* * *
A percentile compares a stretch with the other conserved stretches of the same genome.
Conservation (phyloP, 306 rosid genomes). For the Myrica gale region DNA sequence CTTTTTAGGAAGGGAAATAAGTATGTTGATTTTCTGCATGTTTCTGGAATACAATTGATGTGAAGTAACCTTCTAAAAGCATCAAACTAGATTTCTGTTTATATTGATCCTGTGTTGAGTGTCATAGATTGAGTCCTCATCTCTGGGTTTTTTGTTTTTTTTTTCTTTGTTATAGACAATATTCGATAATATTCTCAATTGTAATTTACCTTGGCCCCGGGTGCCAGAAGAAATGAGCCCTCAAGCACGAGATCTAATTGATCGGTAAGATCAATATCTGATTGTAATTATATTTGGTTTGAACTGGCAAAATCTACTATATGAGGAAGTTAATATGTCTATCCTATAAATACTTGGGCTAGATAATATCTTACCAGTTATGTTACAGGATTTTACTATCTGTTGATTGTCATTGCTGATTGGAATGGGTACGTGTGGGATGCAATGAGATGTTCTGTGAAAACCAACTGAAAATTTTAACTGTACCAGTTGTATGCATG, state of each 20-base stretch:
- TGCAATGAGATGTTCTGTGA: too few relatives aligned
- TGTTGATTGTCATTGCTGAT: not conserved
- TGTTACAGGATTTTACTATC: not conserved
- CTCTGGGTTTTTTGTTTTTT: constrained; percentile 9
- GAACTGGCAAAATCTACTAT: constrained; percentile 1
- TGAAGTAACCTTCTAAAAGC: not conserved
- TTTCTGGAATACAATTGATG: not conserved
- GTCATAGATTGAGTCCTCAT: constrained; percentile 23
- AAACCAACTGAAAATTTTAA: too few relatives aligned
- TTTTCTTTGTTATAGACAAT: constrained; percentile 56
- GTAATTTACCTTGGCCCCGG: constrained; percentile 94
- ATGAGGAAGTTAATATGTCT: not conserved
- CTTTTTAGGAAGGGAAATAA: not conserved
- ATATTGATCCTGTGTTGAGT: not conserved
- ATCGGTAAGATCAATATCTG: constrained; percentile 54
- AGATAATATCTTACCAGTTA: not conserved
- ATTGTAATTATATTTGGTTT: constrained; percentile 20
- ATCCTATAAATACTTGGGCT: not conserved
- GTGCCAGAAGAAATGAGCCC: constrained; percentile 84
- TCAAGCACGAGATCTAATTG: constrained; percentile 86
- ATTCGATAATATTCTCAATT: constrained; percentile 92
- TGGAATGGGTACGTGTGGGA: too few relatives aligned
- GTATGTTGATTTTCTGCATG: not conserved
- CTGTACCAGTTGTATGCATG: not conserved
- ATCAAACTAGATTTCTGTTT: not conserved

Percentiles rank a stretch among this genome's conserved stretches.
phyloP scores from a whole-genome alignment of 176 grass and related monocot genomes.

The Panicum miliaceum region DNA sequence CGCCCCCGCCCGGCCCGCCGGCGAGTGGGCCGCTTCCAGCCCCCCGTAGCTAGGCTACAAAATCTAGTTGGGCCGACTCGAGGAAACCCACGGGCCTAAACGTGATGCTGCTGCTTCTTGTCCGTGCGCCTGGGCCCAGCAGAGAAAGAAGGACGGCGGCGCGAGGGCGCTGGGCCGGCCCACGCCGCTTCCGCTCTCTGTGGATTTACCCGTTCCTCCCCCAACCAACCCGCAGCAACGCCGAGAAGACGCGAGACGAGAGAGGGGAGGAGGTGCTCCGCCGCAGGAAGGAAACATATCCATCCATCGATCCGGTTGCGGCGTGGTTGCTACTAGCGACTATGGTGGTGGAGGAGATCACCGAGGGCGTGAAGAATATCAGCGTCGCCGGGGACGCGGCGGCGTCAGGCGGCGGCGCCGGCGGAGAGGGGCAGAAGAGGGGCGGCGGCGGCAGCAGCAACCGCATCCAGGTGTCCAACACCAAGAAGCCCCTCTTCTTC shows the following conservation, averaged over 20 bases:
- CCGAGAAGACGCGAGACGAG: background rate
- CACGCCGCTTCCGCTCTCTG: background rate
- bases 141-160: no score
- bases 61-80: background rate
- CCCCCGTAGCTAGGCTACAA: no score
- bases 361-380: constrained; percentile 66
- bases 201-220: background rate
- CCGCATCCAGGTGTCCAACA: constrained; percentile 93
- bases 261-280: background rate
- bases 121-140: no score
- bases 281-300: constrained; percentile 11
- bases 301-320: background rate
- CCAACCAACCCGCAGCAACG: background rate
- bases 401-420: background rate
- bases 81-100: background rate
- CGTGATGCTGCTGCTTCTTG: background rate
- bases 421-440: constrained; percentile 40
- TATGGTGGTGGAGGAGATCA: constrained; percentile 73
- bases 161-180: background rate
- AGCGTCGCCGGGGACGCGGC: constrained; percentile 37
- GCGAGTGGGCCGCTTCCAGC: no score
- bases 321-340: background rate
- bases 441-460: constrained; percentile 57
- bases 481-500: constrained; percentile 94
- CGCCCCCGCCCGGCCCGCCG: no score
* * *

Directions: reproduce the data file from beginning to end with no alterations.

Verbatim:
A percentile compares a stretch with the other conserved stretches of the same genome.
Conservation (phyloP, 306 rosid genomes). For the Myrica gale region DNA sequence CTTTTTAGGAAGGGAAATAAGTATGTTGATTTTCTGCATGTTTCTGGAATACAATTGATGTGAAGTAACCTTCTAAAAGCATCAAACTAGATTTCTGTTTATATTGATCCTGTGTTGAGTGTCATAGATTGAGTCCTCATCTCTGGGTTTTTTGTTTTTTTTTTCTTTGTTATAGACAATATTCGATAATATTCTCAATTGTAATTTACCTTGGCCCCGGGTGCCAGAAGAAATGAGCCCTCAAGCACGAGATCTAATTGATCGGTAAGATCAATATCTGATTGTAATTATATTTGGTTTGAACTGGCAAAATCTACTATATGAGGAAGTTAATATGTCTATCCTATAAATACTTGGGCTAGATAATATCTTACCAGTTATGTTACAGGATTTTACTATCTGTTGATTGTCATTGCTGATTGGAATGGGTACGTGTGGGATGCAATGAGATGTTCTGTGAAAACCAACTGAAAATTTTAACTGTACCAGTTGTATGCATG, state of each 20-base stretch:
- TGCAATGAGATGTTCTGTGA: too few relatives aligned
- TGTTGATTGTCATTGCTGAT: not conserved
- TGTTACAGGATTTTACTATC: not conserved
- CTCTGGGTTTTTTGTTTTTT: constrained; percentile 9
- GAACTGGCAAAATCTACTAT: constrained; percentile 1
- TGAAGTAACCTTCTAAAAGC: not conserved
- TTTCTGGAATACAATTGATG: not conserved
- GTCATAGATTGAGTCCTCAT: constrained; percentile 23
- AAACCAACTGAAAATTTTAA: too few relatives aligned
- TTTTCTTTGTTATAGACAAT: constrained; percentile 56
- GTAATTTACCTTGGCCCCGG: constrained; percentile 94
- ATGAGGAAGTTAATATGTCT: not conserved
- CTTTTTAGGAAGGGAAATAA: not conserved
- ATATTGATCCTGTGTTGAGT: not conserved
- ATCGGTAAGATCAATATCTG: constrained; percentile 54
- AGATAATATCTTACCAGTTA: not conserved
- ATTGTAATTATATTTGGTTT: constrained; percentile 20
- ATCCTATAAATACTTGGGCT: not conserved
- GTGCCAGAAGAAATGAGCCC: constrained; percentile 84
- TCAAGCACGAGATCTAATTG: constrained; percentile 86
- ATTCGATAATATTCTCAATT: constrained; percentile 92
- TGGAATGGGTACGTGTGGGA: too few relatives aligned
- GTATGTTGATTTTCTGCATG: not conserved
- CTGTACCAGTTGTATGCATG: not conserved
- ATCAAACTAGATTTCTGTTT: not conserved

Percentiles rank a stretch among this genome's conserved stretches.
phyloP scores from a whole-genome alignment of 176 grass and related monocot genomes.

The Panicum miliaceum region DNA sequence CGCCCCCGCCCGGCCCGCCGGCGAGTGGGCCGCTTCCAGCCCCCCGTAGCTAGGCTACAAAATCTAGTTGGGCCGACTCGAGGAAACCCACGGGCCTAAACGTGATGCTGCTGCTTCTTGTCCGTGCGCCTGGGCCCAGCAGAGAAAGAAGGACGGCGGCGCGAGGGCGCTGGGCCGGCCCACGCCGCTTCCGCTCTCTGTGGATTTACCCGTTCCTCCCCCAACCAACCCGCAGCAACGCCGAGAAGACGCGAGACGAGAGAGGGGAGGAGGTGCTCCGCCGCAGGAAGGAAACATATCCATCCATCGATCCGGTTGCGGCGTGGTTGCTACTAGCGACTATGGTGGTGGAGGAGATCACCGAGGGCGTGAAGAATATCAGCGTCGCCGGGGACGCGGCGGCGTCAGGCGGCGGCGCCGGCGGAGAGGGGCAGAAGAGGGGCGGCGGCGGCAGCAGCAACCGCATCCAGGTGTCCAACACCAAGAAGCCCCTCTTCTTC shows the following conservation, averaged over 20 bases:
- CCGAGAAGACGCGAGACGAG: background rate
- CACGCCGCTTCCGCTCTCTG: background rate
- bases 141-160: no score
- bases 61-80: background rate
- CCCCCGTAGCTAGGCTACAA: no score
- bases 361-380: constrained; percentile 66
- bases 201-220: background rate
- CCGCATCCAGGTGTCCAACA: constrained; percentile 93
- bases 261-280: background rate
- bases 121-140: no score
- bases 281-300: constrained; percentile 11
- bases 301-320: background rate
- CCAACCAACCCGCAGCAACG: background rate
- bases 401-420: background rate
- bases 81-100: background rate
- CGTGATGCTGCTGCTTCTTG: background rate
- bases 421-440: constrained; percentile 40
- TATGGTGGTGGAGGAGATCA: constrained; percentile 73
- bases 161-180: background rate
- AGCGTCGCCGGGGACGCGGC: constrained; percentile 37
- GCGAGTGGGCCGCTTCCAGC: no score
- bases 321-340: background rate
- bases 441-460: constrained; percentile 57
- bases 481-500: constrained; percentile 94
- CGCCCCCGCCCGGCCCGCCG: no score